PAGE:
CPEC and terrorism: The new victimhood narrative of the state

Martyrdom will now be divided into two levels: one pre-Quetta and the other post-Quetta

Quetta happened. The TV screens were all inundated with hollow condemnations and impotent resolves to fight terrorism and high-flying tributes to the fallen ones. It would all have gone well. The repeated violence and perfunctory statements have desensitized us as a nation to the acts of bestiality and utter inhumanity. It has also left us soulless. The energy to criticize has been drained and commitment to serious movement to fight the callousness of our rulers has been transformed into vague sense of frustration and exasperating anger.

This could have been a tragedy without a twist. But maybe, just may be, the powers that be were bored or they had sensed that martyrdom for ‘mulk o qaum ki baqaa’ is losing its charm and rallying power. As quickly as the tragedy happened, the spin-doctors spun another narrative. “It is RAW and they are targeting CPEC.” No questions asked. No eyebrows rose except of the few ‘miscreants’ on social media. And the state owned the narrative. It is now official that instead of fighting and dying for the integrity of the country, now hapless victims in the slaughterhouse will be dying for a road network at hands of the eternal enemy. And that the state has no power whatsoever and no iota of responsibility to either safeguard the lives of its citizens or to apprehend the perpetrators of the massacre is another revelation.

The powers that be have always justified lion’s share of budget for defense in the name of India is coming to get us. We were always the victims. Victimhood was the only cornerstone of our policy. Victimhood and a sense of defiant pride to say it aptly. It has been 18 years now and all is quiet on the eastern front. The trend is now drumming about the geopolitical importance and the envy of the eastern neighbor to nullify our geostrategic advantage. The fight against terrorism is over now. Their backbones have been broken. The man has done it. Saying that we need to fight the terrorists will affect his standing. Enter CPEC and the shenanigans of the regional powers to sabotage CPEC.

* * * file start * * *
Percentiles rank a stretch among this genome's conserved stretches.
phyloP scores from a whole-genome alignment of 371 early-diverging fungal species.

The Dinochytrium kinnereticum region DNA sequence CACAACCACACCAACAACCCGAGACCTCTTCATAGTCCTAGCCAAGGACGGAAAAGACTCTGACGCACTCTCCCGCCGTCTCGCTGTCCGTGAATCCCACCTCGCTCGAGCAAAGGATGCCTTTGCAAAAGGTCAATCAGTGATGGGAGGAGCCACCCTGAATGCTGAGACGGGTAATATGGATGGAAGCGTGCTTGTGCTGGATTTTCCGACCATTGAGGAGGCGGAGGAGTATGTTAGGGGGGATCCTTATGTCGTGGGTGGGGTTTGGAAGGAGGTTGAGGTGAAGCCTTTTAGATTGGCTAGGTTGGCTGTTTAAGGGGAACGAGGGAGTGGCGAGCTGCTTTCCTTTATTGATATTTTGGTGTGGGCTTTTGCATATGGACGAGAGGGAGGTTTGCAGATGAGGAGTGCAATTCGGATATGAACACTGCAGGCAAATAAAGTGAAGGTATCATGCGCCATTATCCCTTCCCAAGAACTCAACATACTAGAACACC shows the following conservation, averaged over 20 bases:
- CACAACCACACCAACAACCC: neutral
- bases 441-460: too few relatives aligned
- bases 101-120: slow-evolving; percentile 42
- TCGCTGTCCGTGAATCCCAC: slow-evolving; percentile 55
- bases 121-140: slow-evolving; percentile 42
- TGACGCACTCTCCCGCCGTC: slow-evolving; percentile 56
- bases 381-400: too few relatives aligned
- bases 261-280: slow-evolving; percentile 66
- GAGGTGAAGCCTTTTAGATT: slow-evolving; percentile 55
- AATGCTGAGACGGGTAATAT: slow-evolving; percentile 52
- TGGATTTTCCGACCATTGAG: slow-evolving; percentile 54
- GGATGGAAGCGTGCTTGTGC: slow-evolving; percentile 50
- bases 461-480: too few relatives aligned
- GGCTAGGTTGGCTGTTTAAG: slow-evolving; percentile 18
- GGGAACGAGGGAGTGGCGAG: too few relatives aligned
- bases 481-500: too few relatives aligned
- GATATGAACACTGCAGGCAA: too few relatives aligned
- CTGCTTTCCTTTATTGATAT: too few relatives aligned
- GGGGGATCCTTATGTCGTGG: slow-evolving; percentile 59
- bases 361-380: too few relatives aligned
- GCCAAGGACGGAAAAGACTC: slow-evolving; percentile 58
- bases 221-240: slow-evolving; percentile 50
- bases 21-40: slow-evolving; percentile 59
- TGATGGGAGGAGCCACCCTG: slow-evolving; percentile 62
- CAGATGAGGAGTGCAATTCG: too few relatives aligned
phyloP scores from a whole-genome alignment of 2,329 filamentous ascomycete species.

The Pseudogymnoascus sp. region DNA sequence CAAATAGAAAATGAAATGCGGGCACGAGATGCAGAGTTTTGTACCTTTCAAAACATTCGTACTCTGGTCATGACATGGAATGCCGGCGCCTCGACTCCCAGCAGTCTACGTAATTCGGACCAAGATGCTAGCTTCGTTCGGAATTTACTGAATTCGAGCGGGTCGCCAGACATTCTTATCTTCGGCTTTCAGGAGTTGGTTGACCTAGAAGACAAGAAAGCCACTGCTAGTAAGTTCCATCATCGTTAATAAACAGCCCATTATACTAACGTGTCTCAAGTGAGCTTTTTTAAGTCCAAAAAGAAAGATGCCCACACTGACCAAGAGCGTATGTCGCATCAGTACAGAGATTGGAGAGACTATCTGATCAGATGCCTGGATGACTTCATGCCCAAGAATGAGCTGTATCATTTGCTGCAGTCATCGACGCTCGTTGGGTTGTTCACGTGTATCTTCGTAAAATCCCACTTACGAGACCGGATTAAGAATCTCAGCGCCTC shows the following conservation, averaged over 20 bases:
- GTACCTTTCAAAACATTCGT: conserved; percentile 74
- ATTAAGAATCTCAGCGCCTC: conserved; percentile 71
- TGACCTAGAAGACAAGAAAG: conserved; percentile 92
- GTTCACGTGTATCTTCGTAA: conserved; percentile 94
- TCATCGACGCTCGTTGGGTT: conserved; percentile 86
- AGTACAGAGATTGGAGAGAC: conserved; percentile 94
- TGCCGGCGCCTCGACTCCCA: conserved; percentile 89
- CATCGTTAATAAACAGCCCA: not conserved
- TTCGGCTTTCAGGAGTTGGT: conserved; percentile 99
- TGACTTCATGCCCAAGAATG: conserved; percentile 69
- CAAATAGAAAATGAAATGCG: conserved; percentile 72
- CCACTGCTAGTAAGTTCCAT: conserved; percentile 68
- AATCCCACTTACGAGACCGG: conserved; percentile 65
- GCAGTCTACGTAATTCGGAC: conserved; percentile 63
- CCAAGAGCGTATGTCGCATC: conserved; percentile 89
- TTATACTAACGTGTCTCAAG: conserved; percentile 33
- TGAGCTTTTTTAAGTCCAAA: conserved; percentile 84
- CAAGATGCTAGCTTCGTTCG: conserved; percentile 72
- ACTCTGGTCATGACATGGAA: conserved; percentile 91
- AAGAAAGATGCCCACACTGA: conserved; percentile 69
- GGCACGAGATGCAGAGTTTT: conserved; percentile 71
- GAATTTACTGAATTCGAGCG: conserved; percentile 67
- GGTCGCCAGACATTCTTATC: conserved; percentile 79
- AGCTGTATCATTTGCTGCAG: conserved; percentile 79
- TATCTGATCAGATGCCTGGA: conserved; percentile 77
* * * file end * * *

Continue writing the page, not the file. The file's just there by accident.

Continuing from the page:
Meanwhile, songs to the martyrs will be released. Their forced martyrdoms will be held as blood tribute to the survival of the country. Their lives will be forgotten but their martyrdom will add prettily to the sum-total of statistics, which will make the case of the state stronger. Their victimization narrative more plausible. Questions are profane to the memory of the martyred ones. But using their deaths as a number for reinforcing the narrative of state is sacrosanct. Forget about asking whose responsibility it was to protect their lives from arbitrary massacre. They have given an answer even before initial investigation and that is enough. The resolve to fight terrorism which is controlled from India-managed Afghan soil should be enough to heal the wounds. And the fact that though unwilling but the ‘martyrs’ in Quetta blast laid down their lives for success of CPEC should be consoling to the bereaved families.

The intersection of economics, development, regional power and terrorism makes the human life a trivial thing. People die in accidents. People die of hunger and of poverty. But there are lucky ones who die as martyrs. And martyrs for a larger cause. Well, the cause now is not that bigger.

The martyrdom – the major cause of death for Pakistan, bigger even than a single deadly disease, cancer, malaria, diabetes —will now be divided into two levels. One pre-Quetta and the other post-Quetta. The pre-Quetta died for the integrity of Pakistan. The post-Quetta will die for roads. Both of them died in vain. Both of them were slaughtered. But years from now one group will be more glorious, the other not so much. Who likes to die for a road? But they are made and will be made unwilling martyrs by the state to enforce its victimhood, while the utter helplessness of theirs and no semblance of choice to them will be shrouded by slogans of patriotism and the fact that they were just expendables like cannon fodder will be conveniently overlooked.

Hurmat Ali Shah is a freelance writer interested in intersection of culture, politics and society. He can be reached at hurmata.shah@gmail.com. Follow him on Facebook